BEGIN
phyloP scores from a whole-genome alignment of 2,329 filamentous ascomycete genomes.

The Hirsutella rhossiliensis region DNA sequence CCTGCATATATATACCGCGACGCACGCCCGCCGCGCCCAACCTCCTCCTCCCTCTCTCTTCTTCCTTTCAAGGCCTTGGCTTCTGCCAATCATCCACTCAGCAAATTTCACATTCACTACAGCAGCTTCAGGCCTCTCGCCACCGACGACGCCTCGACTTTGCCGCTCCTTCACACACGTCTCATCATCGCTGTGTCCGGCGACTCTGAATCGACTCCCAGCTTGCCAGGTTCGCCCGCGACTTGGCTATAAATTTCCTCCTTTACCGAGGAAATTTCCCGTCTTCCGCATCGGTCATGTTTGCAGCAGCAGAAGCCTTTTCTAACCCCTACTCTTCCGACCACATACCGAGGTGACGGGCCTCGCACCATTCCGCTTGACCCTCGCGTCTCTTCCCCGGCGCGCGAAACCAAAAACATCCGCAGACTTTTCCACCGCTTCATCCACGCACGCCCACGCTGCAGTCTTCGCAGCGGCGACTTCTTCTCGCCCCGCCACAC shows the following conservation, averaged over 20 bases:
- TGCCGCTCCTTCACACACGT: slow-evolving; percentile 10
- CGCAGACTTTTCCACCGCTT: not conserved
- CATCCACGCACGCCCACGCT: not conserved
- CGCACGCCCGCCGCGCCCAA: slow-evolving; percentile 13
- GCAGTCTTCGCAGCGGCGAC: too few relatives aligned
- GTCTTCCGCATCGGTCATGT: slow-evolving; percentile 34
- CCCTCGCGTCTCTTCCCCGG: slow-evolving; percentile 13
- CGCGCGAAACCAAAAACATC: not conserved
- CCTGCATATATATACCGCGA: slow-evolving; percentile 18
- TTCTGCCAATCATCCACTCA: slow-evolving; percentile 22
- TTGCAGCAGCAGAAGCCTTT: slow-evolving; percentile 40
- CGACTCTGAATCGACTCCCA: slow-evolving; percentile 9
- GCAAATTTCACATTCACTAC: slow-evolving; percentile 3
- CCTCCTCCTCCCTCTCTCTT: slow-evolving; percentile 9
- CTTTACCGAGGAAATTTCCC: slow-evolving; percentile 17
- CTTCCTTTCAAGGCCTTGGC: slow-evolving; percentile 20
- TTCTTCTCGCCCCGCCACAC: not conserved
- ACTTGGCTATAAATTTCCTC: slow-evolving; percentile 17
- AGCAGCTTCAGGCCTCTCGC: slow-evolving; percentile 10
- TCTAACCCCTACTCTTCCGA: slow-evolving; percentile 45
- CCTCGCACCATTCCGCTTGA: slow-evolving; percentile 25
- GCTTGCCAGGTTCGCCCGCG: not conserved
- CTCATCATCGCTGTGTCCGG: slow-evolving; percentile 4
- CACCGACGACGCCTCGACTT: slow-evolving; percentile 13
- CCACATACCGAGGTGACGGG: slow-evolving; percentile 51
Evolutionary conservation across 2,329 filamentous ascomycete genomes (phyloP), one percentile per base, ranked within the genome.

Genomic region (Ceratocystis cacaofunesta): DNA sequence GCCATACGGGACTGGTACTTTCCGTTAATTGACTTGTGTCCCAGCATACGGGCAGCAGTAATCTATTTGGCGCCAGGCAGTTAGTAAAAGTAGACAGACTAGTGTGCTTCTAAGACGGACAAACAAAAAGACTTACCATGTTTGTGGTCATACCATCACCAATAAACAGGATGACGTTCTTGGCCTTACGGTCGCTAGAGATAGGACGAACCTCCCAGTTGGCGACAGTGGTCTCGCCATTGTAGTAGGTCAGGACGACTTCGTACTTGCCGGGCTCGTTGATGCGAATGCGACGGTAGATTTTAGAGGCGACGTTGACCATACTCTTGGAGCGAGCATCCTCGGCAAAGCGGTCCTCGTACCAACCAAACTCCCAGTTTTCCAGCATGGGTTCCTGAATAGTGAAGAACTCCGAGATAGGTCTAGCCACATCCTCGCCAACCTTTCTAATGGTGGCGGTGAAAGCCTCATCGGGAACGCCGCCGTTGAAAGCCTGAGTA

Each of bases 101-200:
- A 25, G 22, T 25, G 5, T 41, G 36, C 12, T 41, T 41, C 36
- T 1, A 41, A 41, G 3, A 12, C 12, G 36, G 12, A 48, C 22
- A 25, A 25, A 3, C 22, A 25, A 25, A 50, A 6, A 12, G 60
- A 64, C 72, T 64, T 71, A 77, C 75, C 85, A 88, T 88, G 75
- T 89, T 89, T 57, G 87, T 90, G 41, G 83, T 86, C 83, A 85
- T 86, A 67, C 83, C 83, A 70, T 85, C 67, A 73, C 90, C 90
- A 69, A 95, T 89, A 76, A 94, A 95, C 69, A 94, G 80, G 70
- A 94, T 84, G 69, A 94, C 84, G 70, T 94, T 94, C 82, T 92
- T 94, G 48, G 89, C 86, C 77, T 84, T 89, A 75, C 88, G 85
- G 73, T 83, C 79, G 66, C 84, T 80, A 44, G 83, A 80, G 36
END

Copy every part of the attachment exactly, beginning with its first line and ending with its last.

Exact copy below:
phyloP scores from a whole-genome alignment of 2,329 filamentous ascomycete genomes.

The Hirsutella rhossiliensis region DNA sequence CCTGCATATATATACCGCGACGCACGCCCGCCGCGCCCAACCTCCTCCTCCCTCTCTCTTCTTCCTTTCAAGGCCTTGGCTTCTGCCAATCATCCACTCAGCAAATTTCACATTCACTACAGCAGCTTCAGGCCTCTCGCCACCGACGACGCCTCGACTTTGCCGCTCCTTCACACACGTCTCATCATCGCTGTGTCCGGCGACTCTGAATCGACTCCCAGCTTGCCAGGTTCGCCCGCGACTTGGCTATAAATTTCCTCCTTTACCGAGGAAATTTCCCGTCTTCCGCATCGGTCATGTTTGCAGCAGCAGAAGCCTTTTCTAACCCCTACTCTTCCGACCACATACCGAGGTGACGGGCCTCGCACCATTCCGCTTGACCCTCGCGTCTCTTCCCCGGCGCGCGAAACCAAAAACATCCGCAGACTTTTCCACCGCTTCATCCACGCACGCCCACGCTGCAGTCTTCGCAGCGGCGACTTCTTCTCGCCCCGCCACAC shows the following conservation, averaged over 20 bases:
- TGCCGCTCCTTCACACACGT: slow-evolving; percentile 10
- CGCAGACTTTTCCACCGCTT: not conserved
- CATCCACGCACGCCCACGCT: not conserved
- CGCACGCCCGCCGCGCCCAA: slow-evolving; percentile 13
- GCAGTCTTCGCAGCGGCGAC: too few relatives aligned
- GTCTTCCGCATCGGTCATGT: slow-evolving; percentile 34
- CCCTCGCGTCTCTTCCCCGG: slow-evolving; percentile 13
- CGCGCGAAACCAAAAACATC: not conserved
- CCTGCATATATATACCGCGA: slow-evolving; percentile 18
- TTCTGCCAATCATCCACTCA: slow-evolving; percentile 22
- TTGCAGCAGCAGAAGCCTTT: slow-evolving; percentile 40
- CGACTCTGAATCGACTCCCA: slow-evolving; percentile 9
- GCAAATTTCACATTCACTAC: slow-evolving; percentile 3
- CCTCCTCCTCCCTCTCTCTT: slow-evolving; percentile 9
- CTTTACCGAGGAAATTTCCC: slow-evolving; percentile 17
- CTTCCTTTCAAGGCCTTGGC: slow-evolving; percentile 20
- TTCTTCTCGCCCCGCCACAC: not conserved
- ACTTGGCTATAAATTTCCTC: slow-evolving; percentile 17
- AGCAGCTTCAGGCCTCTCGC: slow-evolving; percentile 10
- TCTAACCCCTACTCTTCCGA: slow-evolving; percentile 45
- CCTCGCACCATTCCGCTTGA: slow-evolving; percentile 25
- GCTTGCCAGGTTCGCCCGCG: not conserved
- CTCATCATCGCTGTGTCCGG: slow-evolving; percentile 4
- CACCGACGACGCCTCGACTT: slow-evolving; percentile 13
- CCACATACCGAGGTGACGGG: slow-evolving; percentile 51
Evolutionary conservation across 2,329 filamentous ascomycete genomes (phyloP), one percentile per base, ranked within the genome.

Genomic region (Ceratocystis cacaofunesta): DNA sequence GCCATACGGGACTGGTACTTTCCGTTAATTGACTTGTGTCCCAGCATACGGGCAGCAGTAATCTATTTGGCGCCAGGCAGTTAGTAAAAGTAGACAGACTAGTGTGCTTCTAAGACGGACAAACAAAAAGACTTACCATGTTTGTGGTCATACCATCACCAATAAACAGGATGACGTTCTTGGCCTTACGGTCGCTAGAGATAGGACGAACCTCCCAGTTGGCGACAGTGGTCTCGCCATTGTAGTAGGTCAGGACGACTTCGTACTTGCCGGGCTCGTTGATGCGAATGCGACGGTAGATTTTAGAGGCGACGTTGACCATACTCTTGGAGCGAGCATCCTCGGCAAAGCGGTCCTCGTACCAACCAAACTCCCAGTTTTCCAGCATGGGTTCCTGAATAGTGAAGAACTCCGAGATAGGTCTAGCCACATCCTCGCCAACCTTTCTAATGGTGGCGGTGAAAGCCTCATCGGGAACGCCGCCGTTGAAAGCCTGAGTA

Each of bases 101-200:
- A 25, G 22, T 25, G 5, T 41, G 36, C 12, T 41, T 41, C 36
- T 1, A 41, A 41, G 3, A 12, C 12, G 36, G 12, A 48, C 22
- A 25, A 25, A 3, C 22, A 25, A 25, A 50, A 6, A 12, G 60
- A 64, C 72, T 64, T 71, A 77, C 75, C 85, A 88, T 88, G 75
- T 89, T 89, T 57, G 87, T 90, G 41, G 83, T 86, C 83, A 85
- T 86, A 67, C 83, C 83, A 70, T 85, C 67, A 73, C 90, C 90
- A 69, A 95, T 89, A 76, A 94, A 95, C 69, A 94, G 80, G 70
- A 94, T 84, G 69, A 94, C 84, G 70, T 94, T 94, C 82, T 92
- T 94, G 48, G 89, C 86, C 77, T 84, T 89, A 75, C 88, G 85
- G 73, T 83, C 79, G 66, C 84, T 80, A 44, G 83, A 80, G 36